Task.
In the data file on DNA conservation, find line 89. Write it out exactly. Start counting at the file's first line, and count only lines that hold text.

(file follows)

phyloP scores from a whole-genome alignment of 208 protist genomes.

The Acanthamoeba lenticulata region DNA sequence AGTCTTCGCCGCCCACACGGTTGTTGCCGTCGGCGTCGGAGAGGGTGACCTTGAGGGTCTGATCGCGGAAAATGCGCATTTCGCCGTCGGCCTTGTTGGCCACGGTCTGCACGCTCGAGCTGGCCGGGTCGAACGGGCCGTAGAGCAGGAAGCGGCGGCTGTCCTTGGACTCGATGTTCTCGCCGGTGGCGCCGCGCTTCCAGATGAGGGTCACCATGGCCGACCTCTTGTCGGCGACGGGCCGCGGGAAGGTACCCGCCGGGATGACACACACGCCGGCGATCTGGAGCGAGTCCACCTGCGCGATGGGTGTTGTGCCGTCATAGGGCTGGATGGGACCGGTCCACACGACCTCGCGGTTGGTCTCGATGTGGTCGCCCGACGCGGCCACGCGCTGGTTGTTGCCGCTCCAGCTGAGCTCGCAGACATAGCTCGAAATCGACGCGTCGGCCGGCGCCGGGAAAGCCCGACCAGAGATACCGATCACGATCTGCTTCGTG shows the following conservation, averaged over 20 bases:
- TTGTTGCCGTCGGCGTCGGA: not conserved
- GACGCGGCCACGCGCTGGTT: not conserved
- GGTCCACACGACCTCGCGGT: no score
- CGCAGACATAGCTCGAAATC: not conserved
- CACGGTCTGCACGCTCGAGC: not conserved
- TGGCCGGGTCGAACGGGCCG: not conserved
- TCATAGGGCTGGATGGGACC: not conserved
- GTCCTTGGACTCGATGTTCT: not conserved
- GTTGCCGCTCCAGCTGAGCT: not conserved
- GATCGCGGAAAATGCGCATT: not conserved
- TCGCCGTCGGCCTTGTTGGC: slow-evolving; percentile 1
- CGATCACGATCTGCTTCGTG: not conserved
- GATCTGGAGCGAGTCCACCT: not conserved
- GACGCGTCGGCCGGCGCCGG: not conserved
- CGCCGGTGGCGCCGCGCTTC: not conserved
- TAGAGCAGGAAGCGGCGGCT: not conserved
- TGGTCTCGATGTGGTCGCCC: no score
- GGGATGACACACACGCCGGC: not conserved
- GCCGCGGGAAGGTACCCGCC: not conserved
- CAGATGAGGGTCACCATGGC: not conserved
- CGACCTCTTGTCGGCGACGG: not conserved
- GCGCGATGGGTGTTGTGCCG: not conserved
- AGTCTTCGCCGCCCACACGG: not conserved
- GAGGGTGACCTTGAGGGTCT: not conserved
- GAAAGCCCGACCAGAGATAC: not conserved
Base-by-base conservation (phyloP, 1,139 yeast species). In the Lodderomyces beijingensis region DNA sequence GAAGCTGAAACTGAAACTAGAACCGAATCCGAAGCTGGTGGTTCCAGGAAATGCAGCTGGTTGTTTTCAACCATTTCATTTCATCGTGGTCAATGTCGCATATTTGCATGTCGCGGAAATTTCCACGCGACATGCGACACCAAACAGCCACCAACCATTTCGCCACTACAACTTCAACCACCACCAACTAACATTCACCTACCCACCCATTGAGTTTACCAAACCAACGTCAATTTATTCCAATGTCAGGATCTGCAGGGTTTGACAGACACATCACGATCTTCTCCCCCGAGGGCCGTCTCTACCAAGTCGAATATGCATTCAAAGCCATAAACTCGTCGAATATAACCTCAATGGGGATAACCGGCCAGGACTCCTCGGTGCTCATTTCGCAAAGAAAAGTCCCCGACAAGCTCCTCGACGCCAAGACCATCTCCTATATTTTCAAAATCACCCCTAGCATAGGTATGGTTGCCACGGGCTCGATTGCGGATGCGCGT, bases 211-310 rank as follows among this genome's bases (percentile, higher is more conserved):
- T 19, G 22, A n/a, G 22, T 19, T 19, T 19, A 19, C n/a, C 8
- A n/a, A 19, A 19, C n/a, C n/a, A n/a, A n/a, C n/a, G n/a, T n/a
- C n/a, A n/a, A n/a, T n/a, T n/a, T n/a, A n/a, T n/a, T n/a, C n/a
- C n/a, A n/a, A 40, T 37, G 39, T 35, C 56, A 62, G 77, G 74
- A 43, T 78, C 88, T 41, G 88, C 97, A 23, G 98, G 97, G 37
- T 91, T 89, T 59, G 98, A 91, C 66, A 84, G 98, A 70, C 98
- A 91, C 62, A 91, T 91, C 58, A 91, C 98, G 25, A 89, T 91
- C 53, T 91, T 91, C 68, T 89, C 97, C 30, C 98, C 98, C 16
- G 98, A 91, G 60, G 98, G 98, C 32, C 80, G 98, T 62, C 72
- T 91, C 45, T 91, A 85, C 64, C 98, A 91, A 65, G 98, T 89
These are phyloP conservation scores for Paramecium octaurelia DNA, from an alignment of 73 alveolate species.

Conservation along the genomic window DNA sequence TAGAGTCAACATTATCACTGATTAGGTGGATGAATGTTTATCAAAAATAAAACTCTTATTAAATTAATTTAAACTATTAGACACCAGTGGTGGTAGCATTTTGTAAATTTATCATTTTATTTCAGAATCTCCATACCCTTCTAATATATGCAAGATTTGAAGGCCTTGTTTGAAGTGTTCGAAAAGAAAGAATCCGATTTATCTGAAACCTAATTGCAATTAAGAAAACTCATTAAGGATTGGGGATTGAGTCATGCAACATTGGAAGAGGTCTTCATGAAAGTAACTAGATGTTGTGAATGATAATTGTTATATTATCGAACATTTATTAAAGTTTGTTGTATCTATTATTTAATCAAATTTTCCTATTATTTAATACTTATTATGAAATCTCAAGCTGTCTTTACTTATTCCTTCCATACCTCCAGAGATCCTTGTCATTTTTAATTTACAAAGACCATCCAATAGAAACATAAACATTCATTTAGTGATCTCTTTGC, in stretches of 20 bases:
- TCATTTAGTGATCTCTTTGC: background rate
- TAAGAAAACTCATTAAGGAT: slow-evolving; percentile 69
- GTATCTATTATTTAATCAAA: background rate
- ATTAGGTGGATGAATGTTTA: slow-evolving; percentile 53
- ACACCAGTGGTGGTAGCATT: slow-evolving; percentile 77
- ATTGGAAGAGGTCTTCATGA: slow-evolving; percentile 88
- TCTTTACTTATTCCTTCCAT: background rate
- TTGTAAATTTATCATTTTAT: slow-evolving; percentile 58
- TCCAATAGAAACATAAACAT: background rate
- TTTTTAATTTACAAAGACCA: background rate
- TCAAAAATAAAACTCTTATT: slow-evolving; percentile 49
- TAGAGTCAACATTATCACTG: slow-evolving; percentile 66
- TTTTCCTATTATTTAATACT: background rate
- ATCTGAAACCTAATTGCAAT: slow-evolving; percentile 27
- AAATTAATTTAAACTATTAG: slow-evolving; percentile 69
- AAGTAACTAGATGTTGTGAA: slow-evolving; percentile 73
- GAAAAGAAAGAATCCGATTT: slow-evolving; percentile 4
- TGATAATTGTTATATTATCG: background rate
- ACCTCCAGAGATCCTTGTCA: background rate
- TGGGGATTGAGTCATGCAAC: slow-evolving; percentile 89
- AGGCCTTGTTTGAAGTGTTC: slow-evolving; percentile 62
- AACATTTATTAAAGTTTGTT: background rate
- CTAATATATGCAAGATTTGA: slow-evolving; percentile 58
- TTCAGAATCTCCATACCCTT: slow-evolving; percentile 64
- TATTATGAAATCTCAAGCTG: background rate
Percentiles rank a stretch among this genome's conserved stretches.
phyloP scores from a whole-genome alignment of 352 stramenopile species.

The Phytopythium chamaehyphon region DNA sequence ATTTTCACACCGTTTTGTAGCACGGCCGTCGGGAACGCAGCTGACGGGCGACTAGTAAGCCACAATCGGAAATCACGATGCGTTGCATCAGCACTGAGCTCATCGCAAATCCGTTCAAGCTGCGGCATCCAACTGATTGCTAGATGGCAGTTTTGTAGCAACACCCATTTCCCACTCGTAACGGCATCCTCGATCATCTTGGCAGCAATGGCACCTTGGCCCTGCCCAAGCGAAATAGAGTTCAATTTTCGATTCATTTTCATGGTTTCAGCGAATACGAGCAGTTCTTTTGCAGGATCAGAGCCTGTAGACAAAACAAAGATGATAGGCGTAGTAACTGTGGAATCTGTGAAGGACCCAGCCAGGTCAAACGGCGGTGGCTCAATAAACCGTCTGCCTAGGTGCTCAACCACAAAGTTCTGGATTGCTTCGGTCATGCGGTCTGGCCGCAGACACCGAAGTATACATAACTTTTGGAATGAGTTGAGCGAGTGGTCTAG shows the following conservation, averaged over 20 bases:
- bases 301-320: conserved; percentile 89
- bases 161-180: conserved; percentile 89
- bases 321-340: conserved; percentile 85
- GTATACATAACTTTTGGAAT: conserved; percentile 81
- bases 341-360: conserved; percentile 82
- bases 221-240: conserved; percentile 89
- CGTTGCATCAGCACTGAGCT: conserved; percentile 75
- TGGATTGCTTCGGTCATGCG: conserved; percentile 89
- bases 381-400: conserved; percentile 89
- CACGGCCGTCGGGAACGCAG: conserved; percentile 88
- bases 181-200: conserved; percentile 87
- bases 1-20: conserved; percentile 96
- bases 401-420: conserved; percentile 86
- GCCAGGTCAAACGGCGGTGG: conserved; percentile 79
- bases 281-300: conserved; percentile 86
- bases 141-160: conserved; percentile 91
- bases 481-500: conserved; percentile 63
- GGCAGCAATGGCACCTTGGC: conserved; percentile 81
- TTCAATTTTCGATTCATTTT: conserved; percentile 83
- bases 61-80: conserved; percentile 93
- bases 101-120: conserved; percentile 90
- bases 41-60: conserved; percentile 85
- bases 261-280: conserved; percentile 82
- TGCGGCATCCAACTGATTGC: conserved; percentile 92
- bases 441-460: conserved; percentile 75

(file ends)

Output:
- bases 101-120: conserved; percentile 90